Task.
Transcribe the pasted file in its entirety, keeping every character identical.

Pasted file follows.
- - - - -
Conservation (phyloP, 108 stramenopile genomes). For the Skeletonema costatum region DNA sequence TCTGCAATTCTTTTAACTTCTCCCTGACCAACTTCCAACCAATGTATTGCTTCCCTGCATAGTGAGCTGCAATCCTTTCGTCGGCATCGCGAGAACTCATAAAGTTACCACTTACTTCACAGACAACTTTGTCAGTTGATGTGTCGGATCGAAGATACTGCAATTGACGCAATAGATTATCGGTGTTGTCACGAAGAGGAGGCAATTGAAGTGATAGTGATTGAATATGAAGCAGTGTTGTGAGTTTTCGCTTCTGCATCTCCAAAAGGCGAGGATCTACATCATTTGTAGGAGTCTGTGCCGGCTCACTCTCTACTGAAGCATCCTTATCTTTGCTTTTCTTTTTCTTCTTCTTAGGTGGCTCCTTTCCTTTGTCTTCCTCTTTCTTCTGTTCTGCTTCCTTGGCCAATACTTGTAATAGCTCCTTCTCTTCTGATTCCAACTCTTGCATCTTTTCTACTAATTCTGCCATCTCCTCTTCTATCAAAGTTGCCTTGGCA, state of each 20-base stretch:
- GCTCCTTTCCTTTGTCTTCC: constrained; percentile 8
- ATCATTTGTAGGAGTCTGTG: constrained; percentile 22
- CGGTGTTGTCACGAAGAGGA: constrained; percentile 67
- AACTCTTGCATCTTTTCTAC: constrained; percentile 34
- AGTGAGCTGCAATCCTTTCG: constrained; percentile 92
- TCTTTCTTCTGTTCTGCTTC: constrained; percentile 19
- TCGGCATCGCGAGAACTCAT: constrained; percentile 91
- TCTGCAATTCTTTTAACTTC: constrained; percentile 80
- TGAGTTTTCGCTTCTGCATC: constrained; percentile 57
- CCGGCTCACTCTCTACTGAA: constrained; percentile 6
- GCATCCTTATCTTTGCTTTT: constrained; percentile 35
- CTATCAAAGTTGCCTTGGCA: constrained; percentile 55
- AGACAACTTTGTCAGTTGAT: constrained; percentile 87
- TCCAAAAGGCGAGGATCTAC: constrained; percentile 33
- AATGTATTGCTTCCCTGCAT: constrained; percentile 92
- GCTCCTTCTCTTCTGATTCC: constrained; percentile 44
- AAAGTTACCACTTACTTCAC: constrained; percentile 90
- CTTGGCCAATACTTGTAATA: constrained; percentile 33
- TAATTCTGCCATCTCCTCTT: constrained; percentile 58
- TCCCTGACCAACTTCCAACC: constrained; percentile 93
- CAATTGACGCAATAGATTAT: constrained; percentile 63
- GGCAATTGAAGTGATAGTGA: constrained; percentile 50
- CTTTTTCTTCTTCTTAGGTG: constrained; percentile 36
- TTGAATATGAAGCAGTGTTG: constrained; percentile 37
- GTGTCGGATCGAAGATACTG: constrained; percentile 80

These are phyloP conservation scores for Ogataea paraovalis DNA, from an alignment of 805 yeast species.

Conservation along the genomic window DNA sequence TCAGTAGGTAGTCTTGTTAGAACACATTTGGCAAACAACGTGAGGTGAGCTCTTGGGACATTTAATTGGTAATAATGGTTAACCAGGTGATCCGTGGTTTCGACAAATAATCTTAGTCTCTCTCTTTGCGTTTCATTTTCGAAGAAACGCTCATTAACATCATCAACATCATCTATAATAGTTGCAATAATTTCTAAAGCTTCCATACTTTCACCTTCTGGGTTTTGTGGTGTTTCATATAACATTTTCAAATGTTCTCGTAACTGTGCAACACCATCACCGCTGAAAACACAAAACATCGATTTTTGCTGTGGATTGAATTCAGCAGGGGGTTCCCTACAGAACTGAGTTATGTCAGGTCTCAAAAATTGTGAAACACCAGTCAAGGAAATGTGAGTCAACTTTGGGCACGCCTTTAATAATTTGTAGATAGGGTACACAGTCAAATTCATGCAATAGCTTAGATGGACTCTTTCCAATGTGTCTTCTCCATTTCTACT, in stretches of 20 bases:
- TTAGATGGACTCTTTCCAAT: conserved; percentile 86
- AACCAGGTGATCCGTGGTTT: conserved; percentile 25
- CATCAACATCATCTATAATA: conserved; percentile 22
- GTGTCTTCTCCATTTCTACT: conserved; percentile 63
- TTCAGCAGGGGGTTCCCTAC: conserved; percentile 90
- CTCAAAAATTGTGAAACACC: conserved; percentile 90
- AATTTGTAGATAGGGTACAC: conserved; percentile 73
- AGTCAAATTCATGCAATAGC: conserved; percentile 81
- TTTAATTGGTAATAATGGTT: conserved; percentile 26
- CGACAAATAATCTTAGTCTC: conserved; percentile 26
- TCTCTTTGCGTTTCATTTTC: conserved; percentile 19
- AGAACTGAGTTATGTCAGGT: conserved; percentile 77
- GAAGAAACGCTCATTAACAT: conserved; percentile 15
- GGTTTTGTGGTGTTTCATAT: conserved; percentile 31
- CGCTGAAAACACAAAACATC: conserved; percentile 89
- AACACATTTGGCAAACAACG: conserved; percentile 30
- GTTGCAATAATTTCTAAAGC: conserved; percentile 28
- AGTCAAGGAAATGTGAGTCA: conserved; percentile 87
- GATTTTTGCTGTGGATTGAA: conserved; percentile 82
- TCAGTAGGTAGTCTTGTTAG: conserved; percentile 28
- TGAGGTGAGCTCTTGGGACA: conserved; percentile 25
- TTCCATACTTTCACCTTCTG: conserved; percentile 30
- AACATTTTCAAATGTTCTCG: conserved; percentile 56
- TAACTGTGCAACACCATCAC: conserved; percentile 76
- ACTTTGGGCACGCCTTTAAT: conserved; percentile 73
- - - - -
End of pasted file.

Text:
Conservation (phyloP, 108 stramenopile genomes). For the Skeletonema costatum region DNA sequence TCTGCAATTCTTTTAACTTCTCCCTGACCAACTTCCAACCAATGTATTGCTTCCCTGCATAGTGAGCTGCAATCCTTTCGTCGGCATCGCGAGAACTCATAAAGTTACCACTTACTTCACAGACAACTTTGTCAGTTGATGTGTCGGATCGAAGATACTGCAATTGACGCAATAGATTATCGGTGTTGTCACGAAGAGGAGGCAATTGAAGTGATAGTGATTGAATATGAAGCAGTGTTGTGAGTTTTCGCTTCTGCATCTCCAAAAGGCGAGGATCTACATCATTTGTAGGAGTCTGTGCCGGCTCACTCTCTACTGAAGCATCCTTATCTTTGCTTTTCTTTTTCTTCTTCTTAGGTGGCTCCTTTCCTTTGTCTTCCTCTTTCTTCTGTTCTGCTTCCTTGGCCAATACTTGTAATAGCTCCTTCTCTTCTGATTCCAACTCTTGCATCTTTTCTACTAATTCTGCCATCTCCTCTTCTATCAAAGTTGCCTTGGCA, state of each 20-base stretch:
- GCTCCTTTCCTTTGTCTTCC: constrained; percentile 8
- ATCATTTGTAGGAGTCTGTG: constrained; percentile 22
- CGGTGTTGTCACGAAGAGGA: constrained; percentile 67
- AACTCTTGCATCTTTTCTAC: constrained; percentile 34
- AGTGAGCTGCAATCCTTTCG: constrained; percentile 92
- TCTTTCTTCTGTTCTGCTTC: constrained; percentile 19
- TCGGCATCGCGAGAACTCAT: constrained; percentile 91
- TCTGCAATTCTTTTAACTTC: constrained; percentile 80
- TGAGTTTTCGCTTCTGCATC: constrained; percentile 57
- CCGGCTCACTCTCTACTGAA: constrained; percentile 6
- GCATCCTTATCTTTGCTTTT: constrained; percentile 35
- CTATCAAAGTTGCCTTGGCA: constrained; percentile 55
- AGACAACTTTGTCAGTTGAT: constrained; percentile 87
- TCCAAAAGGCGAGGATCTAC: constrained; percentile 33
- AATGTATTGCTTCCCTGCAT: constrained; percentile 92
- GCTCCTTCTCTTCTGATTCC: constrained; percentile 44
- AAAGTTACCACTTACTTCAC: constrained; percentile 90
- CTTGGCCAATACTTGTAATA: constrained; percentile 33
- TAATTCTGCCATCTCCTCTT: constrained; percentile 58
- TCCCTGACCAACTTCCAACC: constrained; percentile 93
- CAATTGACGCAATAGATTAT: constrained; percentile 63
- GGCAATTGAAGTGATAGTGA: constrained; percentile 50
- CTTTTTCTTCTTCTTAGGTG: constrained; percentile 36
- TTGAATATGAAGCAGTGTTG: constrained; percentile 37
- GTGTCGGATCGAAGATACTG: constrained; percentile 80

These are phyloP conservation scores for Ogataea paraovalis DNA, from an alignment of 805 yeast species.

Conservation along the genomic window DNA sequence TCAGTAGGTAGTCTTGTTAGAACACATTTGGCAAACAACGTGAGGTGAGCTCTTGGGACATTTAATTGGTAATAATGGTTAACCAGGTGATCCGTGGTTTCGACAAATAATCTTAGTCTCTCTCTTTGCGTTTCATTTTCGAAGAAACGCTCATTAACATCATCAACATCATCTATAATAGTTGCAATAATTTCTAAAGCTTCCATACTTTCACCTTCTGGGTTTTGTGGTGTTTCATATAACATTTTCAAATGTTCTCGTAACTGTGCAACACCATCACCGCTGAAAACACAAAACATCGATTTTTGCTGTGGATTGAATTCAGCAGGGGGTTCCCTACAGAACTGAGTTATGTCAGGTCTCAAAAATTGTGAAACACCAGTCAAGGAAATGTGAGTCAACTTTGGGCACGCCTTTAATAATTTGTAGATAGGGTACACAGTCAAATTCATGCAATAGCTTAGATGGACTCTTTCCAATGTGTCTTCTCCATTTCTACT, in stretches of 20 bases:
- TTAGATGGACTCTTTCCAAT: conserved; percentile 86
- AACCAGGTGATCCGTGGTTT: conserved; percentile 25
- CATCAACATCATCTATAATA: conserved; percentile 22
- GTGTCTTCTCCATTTCTACT: conserved; percentile 63
- TTCAGCAGGGGGTTCCCTAC: conserved; percentile 90
- CTCAAAAATTGTGAAACACC: conserved; percentile 90
- AATTTGTAGATAGGGTACAC: conserved; percentile 73
- AGTCAAATTCATGCAATAGC: conserved; percentile 81
- TTTAATTGGTAATAATGGTT: conserved; percentile 26
- CGACAAATAATCTTAGTCTC: conserved; percentile 26
- TCTCTTTGCGTTTCATTTTC: conserved; percentile 19
- AGAACTGAGTTATGTCAGGT: conserved; percentile 77
- GAAGAAACGCTCATTAACAT: conserved; percentile 15
- GGTTTTGTGGTGTTTCATAT: conserved; percentile 31
- CGCTGAAAACACAAAACATC: conserved; percentile 89
- AACACATTTGGCAAACAACG: conserved; percentile 30
- GTTGCAATAATTTCTAAAGC: conserved; percentile 28
- AGTCAAGGAAATGTGAGTCA: conserved; percentile 87
- GATTTTTGCTGTGGATTGAA: conserved; percentile 82
- TCAGTAGGTAGTCTTGTTAG: conserved; percentile 28
- TGAGGTGAGCTCTTGGGACA: conserved; percentile 25
- TTCCATACTTTCACCTTCTG: conserved; percentile 30
- AACATTTTCAAATGTTCTCG: conserved; percentile 56
- TAACTGTGCAACACCATCAC: conserved; percentile 76
- ACTTTGGGCACGCCTTTAAT: conserved; percentile 73